But I wasn't feeling better... Until one comment hit a nerve. 

"You deserve all of this and all of the confidence and positivity you are receiving. I love you girl."

In my mind, I don't deserve any of this love and support because I am not enough for it. I am not deserving of it. I disappoint people, I screw things up daily, I don't perform as well as I should. I'm finding it really is true that "We accept the love we think we deserve." I struggle to accept it because I am not yet sure I deserve it. 

This is okay. I am allowed to struggle with this. 

I read in a book once that "The truth doesn't have to be known, or believed, to be true," and that line has stuck with me because of the inherent rightness that exists in it. I don't have to believe I deserve any of this love, positivity, and confidence for it to be true that I do deserve it. I don't have to believe the words of my friends and family for them to be true. 

But I know the truth. 

The truth is that my body is healthy. 
The truth is that my family and friends are proud of me. 
The truth is that they think I am beautiful and an inspiration. 
The truth is that my weight and shape in no way affect whether I am beautiful or not. 
The truth is that my weight and shape in no way determine who I am as a person. 
The truth is that I have worked hard to get myself back to a healthy weight. 
The truth is that I deserve all of the love and encouragement and positivity given to me by my loved ones. 
The truth is that I deserve to be confident about my body because it is freaking beautiful how it is now--healthy. 

Maybe one day I will believe all of this as truth. But for now, I am glad I have supportive and loving family and friends to speak truth into my life. 

Tuesday, June 3, 2014

Sometimes I forget I have depression...

Sometimes I forget I have depression.

Not because I've suddenly recovered from it or it's miraculously gone away, but because most of the time, I am so focused on the fact that I have and eating disorder and I need to recover from my eating disorder. I never really, truly think about recovering from my depression. 

When I think about recovery, I always think about it in terms of eating disorder recovery. I guess that's because it's so easily tangible, whereas depression recovery is not. With eating disorder recovery, I can see the recovery by seeing records of my following my meal plan, by being told by my doctor that I am in my weight range, by no longer being orthostatic or bradycardic. But with depression recovery, it seems like the only thing defining recovery is the ambiguous 'feeing better.' 

I guess depression recovery can be measured by how much more I am leaving my house, how much less I am isolating, how many times I reach out to friends, but none of that seems to signify recovery to me. My depression is this all-consuming feeling of drowning, of being suffocated in this endless pool of hopelessness and pain. It is like being in a cave full of only darkness, where there are absolutely no exits anywhere. It's continual grieving for something that you never knew existed. 

Depression is not so much behavioral as an eating disorder--more mental and emotional, but it is so much more complicated than that. All that depression is becomes so mangled and tangled up inside of my head and interwoven into my life that operationally defining it is not something I can do. I know people have done it--professionals--but defining and explaining it for me, as someone who experiences its intricacies and quirks day in and day out, nothing seems adequate.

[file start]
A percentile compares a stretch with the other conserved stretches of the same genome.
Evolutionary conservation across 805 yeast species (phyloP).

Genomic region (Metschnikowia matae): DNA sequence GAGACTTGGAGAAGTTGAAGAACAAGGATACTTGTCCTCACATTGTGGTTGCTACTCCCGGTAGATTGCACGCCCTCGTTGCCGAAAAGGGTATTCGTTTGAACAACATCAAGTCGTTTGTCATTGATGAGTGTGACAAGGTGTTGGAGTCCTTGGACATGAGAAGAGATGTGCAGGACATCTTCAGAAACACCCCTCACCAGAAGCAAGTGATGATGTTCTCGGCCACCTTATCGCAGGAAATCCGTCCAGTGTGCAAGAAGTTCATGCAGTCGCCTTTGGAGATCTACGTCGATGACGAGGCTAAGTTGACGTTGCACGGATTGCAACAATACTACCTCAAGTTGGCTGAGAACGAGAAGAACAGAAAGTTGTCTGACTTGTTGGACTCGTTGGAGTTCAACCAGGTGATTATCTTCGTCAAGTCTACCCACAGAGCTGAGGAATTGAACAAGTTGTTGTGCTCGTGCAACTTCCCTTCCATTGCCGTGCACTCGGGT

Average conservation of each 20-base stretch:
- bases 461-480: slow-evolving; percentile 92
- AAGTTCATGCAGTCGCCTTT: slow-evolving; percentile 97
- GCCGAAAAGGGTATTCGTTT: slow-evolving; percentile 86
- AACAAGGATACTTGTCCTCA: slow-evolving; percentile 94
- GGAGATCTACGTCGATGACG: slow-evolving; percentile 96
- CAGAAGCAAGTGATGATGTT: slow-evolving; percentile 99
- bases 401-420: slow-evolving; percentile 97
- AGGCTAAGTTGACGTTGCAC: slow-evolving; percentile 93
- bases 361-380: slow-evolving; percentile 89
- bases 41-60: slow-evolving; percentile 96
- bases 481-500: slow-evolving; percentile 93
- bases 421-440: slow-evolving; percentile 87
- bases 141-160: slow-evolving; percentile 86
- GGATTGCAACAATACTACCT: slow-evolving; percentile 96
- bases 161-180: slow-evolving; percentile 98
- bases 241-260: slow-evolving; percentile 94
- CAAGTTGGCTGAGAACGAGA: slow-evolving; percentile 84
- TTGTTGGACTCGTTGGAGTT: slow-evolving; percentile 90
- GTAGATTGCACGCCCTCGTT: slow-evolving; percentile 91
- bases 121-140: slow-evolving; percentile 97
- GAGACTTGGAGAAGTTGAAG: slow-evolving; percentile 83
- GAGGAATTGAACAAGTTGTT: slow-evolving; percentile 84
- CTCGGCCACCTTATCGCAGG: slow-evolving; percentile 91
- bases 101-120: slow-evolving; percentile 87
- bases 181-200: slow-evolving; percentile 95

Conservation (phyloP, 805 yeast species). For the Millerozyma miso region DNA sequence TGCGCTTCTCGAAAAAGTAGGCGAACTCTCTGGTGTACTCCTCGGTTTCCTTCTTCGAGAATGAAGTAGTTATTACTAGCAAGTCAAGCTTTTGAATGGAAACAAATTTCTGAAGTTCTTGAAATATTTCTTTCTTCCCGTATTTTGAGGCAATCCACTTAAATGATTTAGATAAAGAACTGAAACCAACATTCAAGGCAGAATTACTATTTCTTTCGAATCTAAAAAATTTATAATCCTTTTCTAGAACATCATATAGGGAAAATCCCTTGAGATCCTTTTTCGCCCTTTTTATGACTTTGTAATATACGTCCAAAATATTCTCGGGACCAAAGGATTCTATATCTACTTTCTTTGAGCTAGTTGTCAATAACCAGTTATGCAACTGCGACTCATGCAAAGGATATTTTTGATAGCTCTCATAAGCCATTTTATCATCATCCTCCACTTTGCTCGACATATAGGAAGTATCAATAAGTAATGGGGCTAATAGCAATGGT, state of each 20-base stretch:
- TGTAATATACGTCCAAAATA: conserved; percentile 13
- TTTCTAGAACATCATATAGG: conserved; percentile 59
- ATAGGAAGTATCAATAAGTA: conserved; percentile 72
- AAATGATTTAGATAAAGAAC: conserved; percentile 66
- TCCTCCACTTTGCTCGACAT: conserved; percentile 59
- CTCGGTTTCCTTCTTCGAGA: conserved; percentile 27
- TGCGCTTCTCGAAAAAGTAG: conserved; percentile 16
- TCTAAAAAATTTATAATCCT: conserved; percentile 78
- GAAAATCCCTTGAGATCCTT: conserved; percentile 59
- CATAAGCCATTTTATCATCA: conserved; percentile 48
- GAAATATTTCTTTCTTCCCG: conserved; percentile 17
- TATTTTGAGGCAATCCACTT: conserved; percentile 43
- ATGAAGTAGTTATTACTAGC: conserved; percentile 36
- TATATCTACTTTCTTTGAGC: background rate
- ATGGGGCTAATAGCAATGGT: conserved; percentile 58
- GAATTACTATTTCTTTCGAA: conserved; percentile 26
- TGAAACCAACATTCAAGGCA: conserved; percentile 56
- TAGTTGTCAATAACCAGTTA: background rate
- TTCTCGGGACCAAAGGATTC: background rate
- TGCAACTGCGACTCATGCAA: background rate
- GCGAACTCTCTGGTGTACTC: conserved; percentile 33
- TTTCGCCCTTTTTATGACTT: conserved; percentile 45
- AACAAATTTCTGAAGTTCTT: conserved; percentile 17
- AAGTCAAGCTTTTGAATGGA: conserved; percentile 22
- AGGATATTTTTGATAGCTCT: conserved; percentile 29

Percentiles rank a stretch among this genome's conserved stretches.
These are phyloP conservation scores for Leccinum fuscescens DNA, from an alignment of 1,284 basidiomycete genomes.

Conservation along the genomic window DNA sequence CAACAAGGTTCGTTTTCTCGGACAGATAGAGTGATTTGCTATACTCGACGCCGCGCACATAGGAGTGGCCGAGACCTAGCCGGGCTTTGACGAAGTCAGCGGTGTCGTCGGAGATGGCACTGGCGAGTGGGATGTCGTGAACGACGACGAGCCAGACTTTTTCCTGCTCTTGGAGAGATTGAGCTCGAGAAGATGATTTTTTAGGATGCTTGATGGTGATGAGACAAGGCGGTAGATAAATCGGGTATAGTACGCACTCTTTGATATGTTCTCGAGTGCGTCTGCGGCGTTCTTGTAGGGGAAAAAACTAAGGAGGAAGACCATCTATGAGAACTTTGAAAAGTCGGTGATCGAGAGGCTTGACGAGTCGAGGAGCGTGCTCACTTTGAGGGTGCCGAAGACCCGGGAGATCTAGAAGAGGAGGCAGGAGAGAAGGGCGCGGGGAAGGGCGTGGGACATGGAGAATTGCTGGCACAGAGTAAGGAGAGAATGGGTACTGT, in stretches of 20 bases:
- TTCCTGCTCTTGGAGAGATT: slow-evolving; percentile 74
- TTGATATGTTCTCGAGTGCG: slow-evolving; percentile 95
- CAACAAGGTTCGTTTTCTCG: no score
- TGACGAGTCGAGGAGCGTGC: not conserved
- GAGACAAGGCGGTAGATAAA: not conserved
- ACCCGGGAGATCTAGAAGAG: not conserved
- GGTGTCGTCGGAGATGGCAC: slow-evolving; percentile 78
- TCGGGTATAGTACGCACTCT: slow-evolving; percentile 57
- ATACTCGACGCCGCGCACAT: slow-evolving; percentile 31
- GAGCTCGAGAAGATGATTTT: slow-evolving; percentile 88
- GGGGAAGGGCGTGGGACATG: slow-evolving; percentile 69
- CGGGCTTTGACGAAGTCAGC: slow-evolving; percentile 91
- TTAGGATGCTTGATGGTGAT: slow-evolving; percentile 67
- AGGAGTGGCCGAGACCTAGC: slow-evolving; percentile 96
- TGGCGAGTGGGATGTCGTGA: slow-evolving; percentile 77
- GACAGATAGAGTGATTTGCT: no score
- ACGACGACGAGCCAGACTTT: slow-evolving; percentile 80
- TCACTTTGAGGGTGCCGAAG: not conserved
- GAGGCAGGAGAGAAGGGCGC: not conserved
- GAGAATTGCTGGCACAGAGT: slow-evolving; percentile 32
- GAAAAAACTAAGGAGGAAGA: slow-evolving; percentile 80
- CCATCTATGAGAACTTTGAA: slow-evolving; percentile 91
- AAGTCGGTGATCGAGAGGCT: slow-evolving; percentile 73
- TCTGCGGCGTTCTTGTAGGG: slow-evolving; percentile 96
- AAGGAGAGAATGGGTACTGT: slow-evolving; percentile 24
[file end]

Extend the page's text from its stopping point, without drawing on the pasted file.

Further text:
It wasn't until recently I actually noticed I've been completely forgetting about my depression. I obviously know it exists... It crosses my mind every night when I take my antidepressants that, "Hey, Sarah, you have depression and if you stop taking these drugs, you'll soon feel like shit." But other than that, it's hardly ever a thought. 

A little over a week ago, I spent my part of my night/early morning in the emergency room because for the first time in months, I had selfharmed and I was worried I may have gone a little too far. A friend decided I needed to go to the hospital, whether I wanted to or not--I was definitely on the side of not, and so we went. I spent that early morning and the days following trying to figure out exactly what had happened, what had triggered me to do what I did that night. And no matter how much I thought about it, I was not able to quite discern what happened (usually it is fairly simple to see a causal relationship with my behaviors). 

It's slowly come to me that I used selfharm as a way to cope with the overwhemingness of the depression that I was feeling inside of myself that night. Nothing happened to trigger it, just like nothing ever happens to trigger it. It just is, sudden and suffocating. 

I guess lately that I've just been tuning out my depression, focusing on the tangible aspects of my eating disorder recovery, seeing everything I was feeling as an effect of no longer using eating disorder behaviors, and ignoring the fact I have a dual diagnosis of an eating disorder AND depression. 

I've realized I can't treat one and just ignore the other. Recovery does not happen on it's own, and although eating disorders and depression can share similar symptomology, they are not the same illness. I have to work on recovering from both. So now it's time to focus on both maintaining the progress I've made in my ED recovery and learning how to manage and live with my depression. 

Because even though I sometimes forget about it, I do have depression and it does highly impact the qualitiy of my life.